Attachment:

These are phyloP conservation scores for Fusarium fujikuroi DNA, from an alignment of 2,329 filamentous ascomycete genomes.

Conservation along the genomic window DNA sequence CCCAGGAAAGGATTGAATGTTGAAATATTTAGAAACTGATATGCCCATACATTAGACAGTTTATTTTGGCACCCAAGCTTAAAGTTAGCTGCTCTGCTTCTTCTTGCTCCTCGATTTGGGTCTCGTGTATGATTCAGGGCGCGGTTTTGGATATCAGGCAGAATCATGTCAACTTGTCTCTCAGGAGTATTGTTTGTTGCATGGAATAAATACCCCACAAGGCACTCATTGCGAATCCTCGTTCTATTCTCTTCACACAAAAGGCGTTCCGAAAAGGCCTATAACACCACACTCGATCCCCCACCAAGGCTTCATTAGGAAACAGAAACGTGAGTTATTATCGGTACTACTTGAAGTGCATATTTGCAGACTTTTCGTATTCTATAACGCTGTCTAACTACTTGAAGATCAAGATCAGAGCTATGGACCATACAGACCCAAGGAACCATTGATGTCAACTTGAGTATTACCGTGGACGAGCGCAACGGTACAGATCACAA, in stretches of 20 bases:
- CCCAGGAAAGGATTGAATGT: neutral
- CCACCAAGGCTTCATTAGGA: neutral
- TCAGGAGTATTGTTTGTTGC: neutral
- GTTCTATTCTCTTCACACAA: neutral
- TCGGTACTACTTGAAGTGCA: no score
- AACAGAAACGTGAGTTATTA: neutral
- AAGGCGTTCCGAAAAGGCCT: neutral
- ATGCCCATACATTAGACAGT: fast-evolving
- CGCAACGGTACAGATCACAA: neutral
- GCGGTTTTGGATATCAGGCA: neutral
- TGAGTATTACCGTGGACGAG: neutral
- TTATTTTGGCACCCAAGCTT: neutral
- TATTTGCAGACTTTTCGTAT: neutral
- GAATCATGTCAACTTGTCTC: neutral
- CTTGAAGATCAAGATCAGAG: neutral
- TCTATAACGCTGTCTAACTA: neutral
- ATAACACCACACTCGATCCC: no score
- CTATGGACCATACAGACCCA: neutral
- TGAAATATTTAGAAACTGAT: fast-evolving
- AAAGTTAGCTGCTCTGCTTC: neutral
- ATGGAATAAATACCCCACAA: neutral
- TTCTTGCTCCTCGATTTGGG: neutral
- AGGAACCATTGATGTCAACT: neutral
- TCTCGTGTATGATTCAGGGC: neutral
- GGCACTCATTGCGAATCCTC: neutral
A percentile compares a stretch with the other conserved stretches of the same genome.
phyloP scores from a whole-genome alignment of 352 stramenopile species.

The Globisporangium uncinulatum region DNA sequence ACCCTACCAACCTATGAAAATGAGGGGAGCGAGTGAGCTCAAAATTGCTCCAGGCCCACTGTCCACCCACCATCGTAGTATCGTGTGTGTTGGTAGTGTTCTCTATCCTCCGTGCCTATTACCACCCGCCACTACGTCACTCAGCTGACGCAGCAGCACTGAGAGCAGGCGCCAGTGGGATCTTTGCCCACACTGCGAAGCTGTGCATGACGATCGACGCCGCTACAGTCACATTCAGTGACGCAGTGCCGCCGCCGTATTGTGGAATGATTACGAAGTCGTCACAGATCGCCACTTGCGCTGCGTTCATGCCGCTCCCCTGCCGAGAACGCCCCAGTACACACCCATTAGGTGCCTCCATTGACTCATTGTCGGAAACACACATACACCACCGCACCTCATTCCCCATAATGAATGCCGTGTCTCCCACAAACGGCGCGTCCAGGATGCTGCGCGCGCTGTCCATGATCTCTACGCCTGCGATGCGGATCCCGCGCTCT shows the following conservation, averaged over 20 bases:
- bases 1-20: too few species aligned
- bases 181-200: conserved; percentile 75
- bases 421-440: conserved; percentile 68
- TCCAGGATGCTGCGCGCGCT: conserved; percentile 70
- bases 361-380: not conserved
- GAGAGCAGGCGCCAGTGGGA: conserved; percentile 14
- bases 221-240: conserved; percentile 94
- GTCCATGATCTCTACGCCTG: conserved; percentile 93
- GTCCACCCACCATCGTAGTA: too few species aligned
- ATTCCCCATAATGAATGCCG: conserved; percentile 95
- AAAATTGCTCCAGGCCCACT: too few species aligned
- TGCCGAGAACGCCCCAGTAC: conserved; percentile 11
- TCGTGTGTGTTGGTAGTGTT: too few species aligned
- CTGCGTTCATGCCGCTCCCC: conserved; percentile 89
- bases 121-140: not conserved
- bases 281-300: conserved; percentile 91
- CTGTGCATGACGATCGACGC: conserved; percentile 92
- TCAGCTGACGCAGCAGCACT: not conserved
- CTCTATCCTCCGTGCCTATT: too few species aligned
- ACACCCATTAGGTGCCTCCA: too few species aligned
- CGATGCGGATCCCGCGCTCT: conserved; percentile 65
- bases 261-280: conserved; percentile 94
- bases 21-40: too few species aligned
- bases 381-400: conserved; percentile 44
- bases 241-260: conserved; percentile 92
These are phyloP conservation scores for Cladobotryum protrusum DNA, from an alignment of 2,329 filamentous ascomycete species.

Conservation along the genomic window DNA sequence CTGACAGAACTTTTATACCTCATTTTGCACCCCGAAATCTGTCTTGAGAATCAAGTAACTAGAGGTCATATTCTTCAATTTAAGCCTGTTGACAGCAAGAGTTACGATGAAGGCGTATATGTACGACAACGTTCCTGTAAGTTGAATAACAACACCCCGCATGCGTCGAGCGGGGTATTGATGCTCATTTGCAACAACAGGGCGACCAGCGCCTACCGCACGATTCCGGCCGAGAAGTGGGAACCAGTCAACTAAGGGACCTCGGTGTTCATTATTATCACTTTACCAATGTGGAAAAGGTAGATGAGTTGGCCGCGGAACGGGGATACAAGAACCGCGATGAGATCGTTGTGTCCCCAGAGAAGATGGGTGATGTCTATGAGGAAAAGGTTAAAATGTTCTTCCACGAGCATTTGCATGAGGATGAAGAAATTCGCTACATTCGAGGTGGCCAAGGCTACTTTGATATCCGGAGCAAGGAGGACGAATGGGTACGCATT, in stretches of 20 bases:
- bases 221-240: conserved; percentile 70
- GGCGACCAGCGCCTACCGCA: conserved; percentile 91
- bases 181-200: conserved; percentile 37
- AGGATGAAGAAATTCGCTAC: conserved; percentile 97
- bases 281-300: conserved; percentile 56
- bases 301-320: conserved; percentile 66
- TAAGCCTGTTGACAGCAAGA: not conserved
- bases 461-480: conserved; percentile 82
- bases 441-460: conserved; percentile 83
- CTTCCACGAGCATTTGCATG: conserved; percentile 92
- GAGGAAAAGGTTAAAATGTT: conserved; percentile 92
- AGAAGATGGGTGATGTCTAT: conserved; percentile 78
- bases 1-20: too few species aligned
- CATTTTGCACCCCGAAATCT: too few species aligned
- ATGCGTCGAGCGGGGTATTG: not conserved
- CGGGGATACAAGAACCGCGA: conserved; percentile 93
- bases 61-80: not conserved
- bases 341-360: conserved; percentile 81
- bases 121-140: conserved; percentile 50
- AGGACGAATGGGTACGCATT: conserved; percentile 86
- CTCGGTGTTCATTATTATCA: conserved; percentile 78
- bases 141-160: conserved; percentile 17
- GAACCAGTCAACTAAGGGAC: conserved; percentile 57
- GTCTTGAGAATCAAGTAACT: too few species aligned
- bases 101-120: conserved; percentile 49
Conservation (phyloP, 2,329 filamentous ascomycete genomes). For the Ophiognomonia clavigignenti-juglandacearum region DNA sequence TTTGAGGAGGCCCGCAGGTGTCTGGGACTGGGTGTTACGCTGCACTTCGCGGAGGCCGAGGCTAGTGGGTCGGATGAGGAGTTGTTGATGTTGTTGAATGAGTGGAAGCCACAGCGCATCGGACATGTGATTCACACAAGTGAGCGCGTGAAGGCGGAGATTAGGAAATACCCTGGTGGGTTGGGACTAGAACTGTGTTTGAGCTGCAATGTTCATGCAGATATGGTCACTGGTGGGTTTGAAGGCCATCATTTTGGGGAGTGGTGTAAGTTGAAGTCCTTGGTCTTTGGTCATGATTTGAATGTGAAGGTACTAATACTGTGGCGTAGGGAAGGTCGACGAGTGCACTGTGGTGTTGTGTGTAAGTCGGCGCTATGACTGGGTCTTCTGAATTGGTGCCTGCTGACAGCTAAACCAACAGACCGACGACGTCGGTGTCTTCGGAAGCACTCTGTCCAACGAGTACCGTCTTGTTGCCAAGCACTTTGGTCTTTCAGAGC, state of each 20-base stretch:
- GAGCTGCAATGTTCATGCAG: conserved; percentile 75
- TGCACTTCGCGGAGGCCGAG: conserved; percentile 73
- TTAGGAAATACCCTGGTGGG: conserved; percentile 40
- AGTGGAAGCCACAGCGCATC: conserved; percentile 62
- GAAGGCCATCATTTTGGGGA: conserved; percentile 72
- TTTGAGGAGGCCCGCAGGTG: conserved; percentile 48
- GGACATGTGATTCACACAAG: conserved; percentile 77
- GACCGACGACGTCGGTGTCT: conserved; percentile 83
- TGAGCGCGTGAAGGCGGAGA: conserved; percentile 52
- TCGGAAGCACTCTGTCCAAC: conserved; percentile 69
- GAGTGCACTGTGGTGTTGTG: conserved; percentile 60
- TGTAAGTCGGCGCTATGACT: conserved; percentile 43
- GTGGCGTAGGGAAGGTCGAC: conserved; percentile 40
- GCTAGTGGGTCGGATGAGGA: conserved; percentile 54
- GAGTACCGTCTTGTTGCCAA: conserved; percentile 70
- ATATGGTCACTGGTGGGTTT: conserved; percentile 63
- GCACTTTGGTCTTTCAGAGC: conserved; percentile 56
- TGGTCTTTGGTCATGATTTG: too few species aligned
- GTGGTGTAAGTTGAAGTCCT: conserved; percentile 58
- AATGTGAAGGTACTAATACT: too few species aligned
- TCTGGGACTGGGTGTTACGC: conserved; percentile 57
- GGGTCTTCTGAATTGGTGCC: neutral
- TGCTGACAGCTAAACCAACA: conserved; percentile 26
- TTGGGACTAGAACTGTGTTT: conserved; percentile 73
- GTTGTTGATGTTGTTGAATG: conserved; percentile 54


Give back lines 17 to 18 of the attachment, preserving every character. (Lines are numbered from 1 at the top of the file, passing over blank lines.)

- CTTGAAGATCAAGATCAGAG: neutral
- TCTATAACGCTGTCTAACTA: neutral